This piece is a fanboy satire. The views and opinions expressed herein do not state or reflect those of Nintendojo or any of its affiliates.
You guys wanna know what this particular Power Player’s favorite memory is? Not surprisingly, it involves the NES.
We all know that the NES is the best system of all time, so I don’t need to belaborize that point with you all. Only a hozer would believe otherwise, as a matter of fact. The NES was important not only because of its innovative game library, new control schemes, and being the first game console to ever include an actual robot as part of the package, but also because of how it royally rocked multiplayer.
Don’t worry — I didn’t spend all of my multiplayer time with that complete TOOL HowardNTR. There was quite a bit of it spent otherwise, in fact. I logged several dozen hours playing that greatest of NES sports games with my father.
Now, you shut it right now. I already know that you’re thinking of some game that involves ice and fat guys. Don’t even consider it. And no, I wasn’t referring to Kickle Cubicle, either, even though I totally ruled at that game, too. No, the best NES sports game ever doesn’t involve John Elway (that horsefaced hozer), John Madden (not that it could), or John Adams (he was the second President, not an athlete, you MORON!). The best sports game on the NES was the black-boxed classic, Nintendo Soccer.
That’s right — it was the soccer game so good, it didn’t need a title beyond the name of the game itself. What makes it the finest simulation of the sport available on Nintendo’s 8-bit console? Well, for one thing, there hardly were any soccer games available in America. I’m sure that Mr. McHozer himself, Nintendojo’s own Adam Sorice, could give us a five-hour-long diet-tribe on how soccer (they call it “football” over there, but it’s nothing like the REAL football) is the most influential sport in the history of history and how there were five thousand separate soccer games available for the Mattel NES in the PAL territories, but that’s not what I’m here to talk about.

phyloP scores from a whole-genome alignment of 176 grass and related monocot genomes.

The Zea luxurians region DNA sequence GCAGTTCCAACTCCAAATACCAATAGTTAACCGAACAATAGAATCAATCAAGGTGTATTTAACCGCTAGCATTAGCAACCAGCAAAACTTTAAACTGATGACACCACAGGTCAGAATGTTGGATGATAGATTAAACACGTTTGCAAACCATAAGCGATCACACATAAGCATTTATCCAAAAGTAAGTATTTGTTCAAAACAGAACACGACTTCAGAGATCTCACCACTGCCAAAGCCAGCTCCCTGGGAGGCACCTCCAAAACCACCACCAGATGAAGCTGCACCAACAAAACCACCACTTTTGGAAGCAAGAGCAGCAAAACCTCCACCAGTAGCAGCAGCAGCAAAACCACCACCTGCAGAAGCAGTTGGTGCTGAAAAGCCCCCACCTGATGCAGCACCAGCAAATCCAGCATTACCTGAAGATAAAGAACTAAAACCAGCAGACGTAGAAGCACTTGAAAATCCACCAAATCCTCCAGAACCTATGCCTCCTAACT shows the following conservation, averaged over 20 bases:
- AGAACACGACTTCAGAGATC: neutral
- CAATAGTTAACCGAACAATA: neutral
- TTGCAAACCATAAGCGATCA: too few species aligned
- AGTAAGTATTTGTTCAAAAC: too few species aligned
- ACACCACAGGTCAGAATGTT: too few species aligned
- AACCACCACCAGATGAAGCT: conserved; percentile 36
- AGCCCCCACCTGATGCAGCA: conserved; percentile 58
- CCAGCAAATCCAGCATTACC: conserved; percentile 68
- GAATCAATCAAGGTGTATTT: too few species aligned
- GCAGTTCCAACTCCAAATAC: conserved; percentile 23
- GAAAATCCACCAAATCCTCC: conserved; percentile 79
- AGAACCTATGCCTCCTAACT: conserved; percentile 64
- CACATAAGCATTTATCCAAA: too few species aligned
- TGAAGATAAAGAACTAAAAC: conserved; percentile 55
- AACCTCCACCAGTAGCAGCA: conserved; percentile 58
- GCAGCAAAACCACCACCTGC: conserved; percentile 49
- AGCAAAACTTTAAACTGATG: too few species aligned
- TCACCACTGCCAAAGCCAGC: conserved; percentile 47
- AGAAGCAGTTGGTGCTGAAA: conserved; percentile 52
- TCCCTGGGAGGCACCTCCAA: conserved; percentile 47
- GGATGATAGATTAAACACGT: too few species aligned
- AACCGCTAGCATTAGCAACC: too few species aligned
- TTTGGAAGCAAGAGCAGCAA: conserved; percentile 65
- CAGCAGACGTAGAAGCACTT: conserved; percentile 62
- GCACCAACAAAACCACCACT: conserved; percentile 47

Like most Americans, I participated in soccer from the ages of 6-8, and was horrible at it, then didn’t play it anymore. That’s all right, though. When I was kid, it meant I still had enough fondness for the sport that I was wiling to give it a go with a different kind of soccer since I kept passing out when I would run more than twelve feet for some reason. Do they use feet in soccer? I don’t think it matters.
Anyway, some of my favorite memories were of my dad and I playing NES Soccer over and over again on the TV downstairs. What’s awesome about NES Soccer is how slow-paced and strategic it is. You wouldn’t get that playing Ice Hockey or Nintendo World Cup. You have time to think up your next move, and your opponent has to out-think you, and you have to out-think him back, and then he’d have to out-think you, and you’d have to out-think him again, and it gets really complicated after that.
Unlike real soccer, you are actually likely to score goals on a regular basis, even if both of you are playing at the top of your game. Plus, Soccer has a really catchy background tune. Which reminds me: Why don’t sports games have background music anymore? I realize there aren’t any chiptunes blasting out at the ballpark, but that was another of my favorite features of being an 8-bit couch jockey.
Anyways, this one’s for NES Soccer. Old popster and I had many a time playing it head-to-head in the old rumpus room. I have no earthly idea why Soccer didn’t make the cut for the GBA NES Classics series, but you’d better believe I downloaded it onto the Wii the second it was available, which, I think, was pretty much immediately. We’ll see if we can relive the memories this Thanksgiving.